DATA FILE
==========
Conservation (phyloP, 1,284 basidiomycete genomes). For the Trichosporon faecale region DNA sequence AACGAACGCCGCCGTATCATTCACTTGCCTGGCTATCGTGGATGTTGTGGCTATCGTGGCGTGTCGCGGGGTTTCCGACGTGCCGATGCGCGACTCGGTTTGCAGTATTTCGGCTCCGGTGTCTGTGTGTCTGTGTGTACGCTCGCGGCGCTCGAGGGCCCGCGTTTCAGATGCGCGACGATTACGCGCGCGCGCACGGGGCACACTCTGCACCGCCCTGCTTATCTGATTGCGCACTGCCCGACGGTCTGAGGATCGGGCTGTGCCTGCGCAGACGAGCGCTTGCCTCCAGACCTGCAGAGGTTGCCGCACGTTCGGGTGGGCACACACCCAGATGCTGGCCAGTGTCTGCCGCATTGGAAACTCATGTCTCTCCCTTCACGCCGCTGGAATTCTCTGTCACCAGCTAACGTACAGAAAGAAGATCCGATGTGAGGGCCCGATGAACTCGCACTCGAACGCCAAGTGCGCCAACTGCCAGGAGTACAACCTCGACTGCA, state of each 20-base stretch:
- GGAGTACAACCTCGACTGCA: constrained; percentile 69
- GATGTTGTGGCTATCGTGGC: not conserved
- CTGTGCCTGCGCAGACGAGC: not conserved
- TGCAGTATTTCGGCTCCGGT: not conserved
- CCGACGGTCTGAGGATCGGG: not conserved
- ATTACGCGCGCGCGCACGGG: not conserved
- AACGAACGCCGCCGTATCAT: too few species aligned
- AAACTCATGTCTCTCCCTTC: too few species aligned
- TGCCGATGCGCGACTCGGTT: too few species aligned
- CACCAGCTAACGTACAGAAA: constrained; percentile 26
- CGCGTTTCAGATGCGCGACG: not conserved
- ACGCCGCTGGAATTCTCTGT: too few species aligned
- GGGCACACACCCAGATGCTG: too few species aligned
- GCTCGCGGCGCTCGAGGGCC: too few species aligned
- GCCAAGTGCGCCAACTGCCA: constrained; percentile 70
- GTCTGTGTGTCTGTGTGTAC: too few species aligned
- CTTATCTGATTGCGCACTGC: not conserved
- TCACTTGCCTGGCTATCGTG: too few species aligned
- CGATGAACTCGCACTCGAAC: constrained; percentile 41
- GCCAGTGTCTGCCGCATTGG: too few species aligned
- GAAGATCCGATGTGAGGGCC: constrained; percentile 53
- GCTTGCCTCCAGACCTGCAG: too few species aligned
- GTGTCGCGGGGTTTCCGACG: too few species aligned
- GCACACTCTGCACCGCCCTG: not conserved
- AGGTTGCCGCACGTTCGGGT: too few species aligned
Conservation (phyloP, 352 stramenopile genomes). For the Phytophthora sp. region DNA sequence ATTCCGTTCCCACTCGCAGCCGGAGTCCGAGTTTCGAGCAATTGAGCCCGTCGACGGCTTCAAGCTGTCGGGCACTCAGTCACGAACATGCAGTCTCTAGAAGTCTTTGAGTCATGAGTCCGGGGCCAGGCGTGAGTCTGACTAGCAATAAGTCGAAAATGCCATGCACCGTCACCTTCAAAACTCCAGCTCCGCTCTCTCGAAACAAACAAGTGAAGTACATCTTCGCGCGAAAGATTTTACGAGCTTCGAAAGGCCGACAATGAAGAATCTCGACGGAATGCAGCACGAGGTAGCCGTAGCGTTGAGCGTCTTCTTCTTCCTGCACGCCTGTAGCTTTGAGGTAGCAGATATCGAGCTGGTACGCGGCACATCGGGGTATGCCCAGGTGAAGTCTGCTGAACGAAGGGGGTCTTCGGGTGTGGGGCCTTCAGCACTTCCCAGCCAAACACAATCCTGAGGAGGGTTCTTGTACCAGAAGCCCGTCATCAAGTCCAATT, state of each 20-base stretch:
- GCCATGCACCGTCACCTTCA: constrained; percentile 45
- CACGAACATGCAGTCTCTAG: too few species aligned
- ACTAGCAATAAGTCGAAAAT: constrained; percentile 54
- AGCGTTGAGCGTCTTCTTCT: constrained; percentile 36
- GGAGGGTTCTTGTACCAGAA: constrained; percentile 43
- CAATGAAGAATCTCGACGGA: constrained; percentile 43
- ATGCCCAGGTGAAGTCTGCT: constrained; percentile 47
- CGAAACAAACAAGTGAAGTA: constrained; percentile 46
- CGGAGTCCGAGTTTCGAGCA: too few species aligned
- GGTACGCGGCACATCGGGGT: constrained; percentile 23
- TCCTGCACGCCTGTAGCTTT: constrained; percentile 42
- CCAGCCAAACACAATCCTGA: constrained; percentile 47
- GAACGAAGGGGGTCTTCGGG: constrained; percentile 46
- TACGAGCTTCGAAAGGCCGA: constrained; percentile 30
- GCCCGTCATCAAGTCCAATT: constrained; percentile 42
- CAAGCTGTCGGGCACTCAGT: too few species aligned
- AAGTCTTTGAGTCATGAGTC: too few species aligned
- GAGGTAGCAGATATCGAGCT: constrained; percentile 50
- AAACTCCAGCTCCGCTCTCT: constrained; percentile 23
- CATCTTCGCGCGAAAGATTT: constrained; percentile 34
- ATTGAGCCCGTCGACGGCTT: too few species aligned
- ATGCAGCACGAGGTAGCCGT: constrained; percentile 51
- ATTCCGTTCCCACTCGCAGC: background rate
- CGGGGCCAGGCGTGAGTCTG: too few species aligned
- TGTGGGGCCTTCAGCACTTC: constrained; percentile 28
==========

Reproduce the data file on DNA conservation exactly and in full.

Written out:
Conservation (phyloP, 1,284 basidiomycete genomes). For the Trichosporon faecale region DNA sequence AACGAACGCCGCCGTATCATTCACTTGCCTGGCTATCGTGGATGTTGTGGCTATCGTGGCGTGTCGCGGGGTTTCCGACGTGCCGATGCGCGACTCGGTTTGCAGTATTTCGGCTCCGGTGTCTGTGTGTCTGTGTGTACGCTCGCGGCGCTCGAGGGCCCGCGTTTCAGATGCGCGACGATTACGCGCGCGCGCACGGGGCACACTCTGCACCGCCCTGCTTATCTGATTGCGCACTGCCCGACGGTCTGAGGATCGGGCTGTGCCTGCGCAGACGAGCGCTTGCCTCCAGACCTGCAGAGGTTGCCGCACGTTCGGGTGGGCACACACCCAGATGCTGGCCAGTGTCTGCCGCATTGGAAACTCATGTCTCTCCCTTCACGCCGCTGGAATTCTCTGTCACCAGCTAACGTACAGAAAGAAGATCCGATGTGAGGGCCCGATGAACTCGCACTCGAACGCCAAGTGCGCCAACTGCCAGGAGTACAACCTCGACTGCA, state of each 20-base stretch:
- GGAGTACAACCTCGACTGCA: constrained; percentile 69
- GATGTTGTGGCTATCGTGGC: not conserved
- CTGTGCCTGCGCAGACGAGC: not conserved
- TGCAGTATTTCGGCTCCGGT: not conserved
- CCGACGGTCTGAGGATCGGG: not conserved
- ATTACGCGCGCGCGCACGGG: not conserved
- AACGAACGCCGCCGTATCAT: too few species aligned
- AAACTCATGTCTCTCCCTTC: too few species aligned
- TGCCGATGCGCGACTCGGTT: too few species aligned
- CACCAGCTAACGTACAGAAA: constrained; percentile 26
- CGCGTTTCAGATGCGCGACG: not conserved
- ACGCCGCTGGAATTCTCTGT: too few species aligned
- GGGCACACACCCAGATGCTG: too few species aligned
- GCTCGCGGCGCTCGAGGGCC: too few species aligned
- GCCAAGTGCGCCAACTGCCA: constrained; percentile 70
- GTCTGTGTGTCTGTGTGTAC: too few species aligned
- CTTATCTGATTGCGCACTGC: not conserved
- TCACTTGCCTGGCTATCGTG: too few species aligned
- CGATGAACTCGCACTCGAAC: constrained; percentile 41
- GCCAGTGTCTGCCGCATTGG: too few species aligned
- GAAGATCCGATGTGAGGGCC: constrained; percentile 53
- GCTTGCCTCCAGACCTGCAG: too few species aligned
- GTGTCGCGGGGTTTCCGACG: too few species aligned
- GCACACTCTGCACCGCCCTG: not conserved
- AGGTTGCCGCACGTTCGGGT: too few species aligned
Conservation (phyloP, 352 stramenopile genomes). For the Phytophthora sp. region DNA sequence ATTCCGTTCCCACTCGCAGCCGGAGTCCGAGTTTCGAGCAATTGAGCCCGTCGACGGCTTCAAGCTGTCGGGCACTCAGTCACGAACATGCAGTCTCTAGAAGTCTTTGAGTCATGAGTCCGGGGCCAGGCGTGAGTCTGACTAGCAATAAGTCGAAAATGCCATGCACCGTCACCTTCAAAACTCCAGCTCCGCTCTCTCGAAACAAACAAGTGAAGTACATCTTCGCGCGAAAGATTTTACGAGCTTCGAAAGGCCGACAATGAAGAATCTCGACGGAATGCAGCACGAGGTAGCCGTAGCGTTGAGCGTCTTCTTCTTCCTGCACGCCTGTAGCTTTGAGGTAGCAGATATCGAGCTGGTACGCGGCACATCGGGGTATGCCCAGGTGAAGTCTGCTGAACGAAGGGGGTCTTCGGGTGTGGGGCCTTCAGCACTTCCCAGCCAAACACAATCCTGAGGAGGGTTCTTGTACCAGAAGCCCGTCATCAAGTCCAATT, state of each 20-base stretch:
- GCCATGCACCGTCACCTTCA: constrained; percentile 45
- CACGAACATGCAGTCTCTAG: too few species aligned
- ACTAGCAATAAGTCGAAAAT: constrained; percentile 54
- AGCGTTGAGCGTCTTCTTCT: constrained; percentile 36
- GGAGGGTTCTTGTACCAGAA: constrained; percentile 43
- CAATGAAGAATCTCGACGGA: constrained; percentile 43
- ATGCCCAGGTGAAGTCTGCT: constrained; percentile 47
- CGAAACAAACAAGTGAAGTA: constrained; percentile 46
- CGGAGTCCGAGTTTCGAGCA: too few species aligned
- GGTACGCGGCACATCGGGGT: constrained; percentile 23
- TCCTGCACGCCTGTAGCTTT: constrained; percentile 42
- CCAGCCAAACACAATCCTGA: constrained; percentile 47
- GAACGAAGGGGGTCTTCGGG: constrained; percentile 46
- TACGAGCTTCGAAAGGCCGA: constrained; percentile 30
- GCCCGTCATCAAGTCCAATT: constrained; percentile 42
- CAAGCTGTCGGGCACTCAGT: too few species aligned
- AAGTCTTTGAGTCATGAGTC: too few species aligned
- GAGGTAGCAGATATCGAGCT: constrained; percentile 50
- AAACTCCAGCTCCGCTCTCT: constrained; percentile 23
- CATCTTCGCGCGAAAGATTT: constrained; percentile 34
- ATTGAGCCCGTCGACGGCTT: too few species aligned
- ATGCAGCACGAGGTAGCCGT: constrained; percentile 51
- ATTCCGTTCCCACTCGCAGC: background rate
- CGGGGCCAGGCGTGAGTCTG: too few species aligned
- TGTGGGGCCTTCAGCACTTC: constrained; percentile 28